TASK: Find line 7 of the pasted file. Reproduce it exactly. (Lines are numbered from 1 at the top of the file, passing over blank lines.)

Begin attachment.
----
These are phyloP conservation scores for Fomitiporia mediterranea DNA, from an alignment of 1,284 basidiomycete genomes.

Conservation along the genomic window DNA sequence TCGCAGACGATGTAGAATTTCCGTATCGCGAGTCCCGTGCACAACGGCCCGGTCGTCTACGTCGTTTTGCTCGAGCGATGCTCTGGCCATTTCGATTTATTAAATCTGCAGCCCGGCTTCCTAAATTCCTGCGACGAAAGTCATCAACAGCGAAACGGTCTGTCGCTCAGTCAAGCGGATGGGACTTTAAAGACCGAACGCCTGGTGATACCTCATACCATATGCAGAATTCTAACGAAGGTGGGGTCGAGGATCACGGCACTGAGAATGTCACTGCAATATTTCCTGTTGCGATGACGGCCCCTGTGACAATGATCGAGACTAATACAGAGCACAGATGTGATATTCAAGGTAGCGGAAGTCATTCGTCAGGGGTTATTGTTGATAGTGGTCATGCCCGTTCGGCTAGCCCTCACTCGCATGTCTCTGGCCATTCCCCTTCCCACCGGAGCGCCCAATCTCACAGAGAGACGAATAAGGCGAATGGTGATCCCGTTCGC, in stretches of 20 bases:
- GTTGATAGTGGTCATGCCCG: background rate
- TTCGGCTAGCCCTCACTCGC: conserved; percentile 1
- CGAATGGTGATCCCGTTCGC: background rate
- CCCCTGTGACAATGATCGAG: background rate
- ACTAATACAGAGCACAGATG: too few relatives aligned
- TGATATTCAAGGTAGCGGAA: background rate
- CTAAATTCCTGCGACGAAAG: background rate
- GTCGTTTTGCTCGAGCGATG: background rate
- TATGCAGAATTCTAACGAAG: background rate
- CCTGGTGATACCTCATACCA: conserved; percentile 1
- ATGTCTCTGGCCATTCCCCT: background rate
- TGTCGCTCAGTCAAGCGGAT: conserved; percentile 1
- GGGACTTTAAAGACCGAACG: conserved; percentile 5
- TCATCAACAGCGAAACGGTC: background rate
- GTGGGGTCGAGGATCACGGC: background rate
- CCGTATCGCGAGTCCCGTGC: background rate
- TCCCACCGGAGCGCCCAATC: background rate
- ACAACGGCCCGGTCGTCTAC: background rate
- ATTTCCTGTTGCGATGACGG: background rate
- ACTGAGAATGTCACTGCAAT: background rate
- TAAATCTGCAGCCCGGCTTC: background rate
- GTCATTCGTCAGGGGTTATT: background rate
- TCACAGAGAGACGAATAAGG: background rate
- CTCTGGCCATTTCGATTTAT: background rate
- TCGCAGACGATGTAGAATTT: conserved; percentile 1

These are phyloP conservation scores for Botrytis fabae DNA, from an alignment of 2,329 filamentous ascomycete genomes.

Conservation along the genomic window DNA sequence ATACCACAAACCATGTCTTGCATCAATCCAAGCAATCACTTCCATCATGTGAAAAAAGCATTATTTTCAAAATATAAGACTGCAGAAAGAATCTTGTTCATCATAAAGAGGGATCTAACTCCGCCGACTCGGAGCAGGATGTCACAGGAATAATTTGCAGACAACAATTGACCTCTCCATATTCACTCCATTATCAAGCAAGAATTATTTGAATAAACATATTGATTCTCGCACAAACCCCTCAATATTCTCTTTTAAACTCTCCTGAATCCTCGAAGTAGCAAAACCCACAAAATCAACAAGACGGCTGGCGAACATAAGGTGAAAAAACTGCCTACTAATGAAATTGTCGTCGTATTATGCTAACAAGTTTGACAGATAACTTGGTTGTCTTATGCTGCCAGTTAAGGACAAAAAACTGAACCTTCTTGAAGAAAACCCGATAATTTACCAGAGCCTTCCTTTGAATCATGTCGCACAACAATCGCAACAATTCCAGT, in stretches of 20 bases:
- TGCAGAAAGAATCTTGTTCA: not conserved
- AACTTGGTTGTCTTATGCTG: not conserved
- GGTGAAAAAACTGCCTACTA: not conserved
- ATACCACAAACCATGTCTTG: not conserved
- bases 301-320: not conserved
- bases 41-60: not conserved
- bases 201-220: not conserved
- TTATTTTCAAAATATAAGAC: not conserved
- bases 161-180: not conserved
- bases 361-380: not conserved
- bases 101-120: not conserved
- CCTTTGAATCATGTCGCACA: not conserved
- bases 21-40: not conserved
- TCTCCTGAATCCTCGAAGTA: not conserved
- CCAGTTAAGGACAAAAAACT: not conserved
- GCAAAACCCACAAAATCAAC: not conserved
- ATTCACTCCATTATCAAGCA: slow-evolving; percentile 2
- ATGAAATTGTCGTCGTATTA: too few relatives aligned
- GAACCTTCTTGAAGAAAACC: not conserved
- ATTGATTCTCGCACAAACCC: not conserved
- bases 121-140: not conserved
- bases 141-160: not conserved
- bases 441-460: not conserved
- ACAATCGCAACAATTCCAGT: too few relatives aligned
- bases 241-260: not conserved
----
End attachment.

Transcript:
- ACTAATACAGAGCACAGATG: too few relatives aligned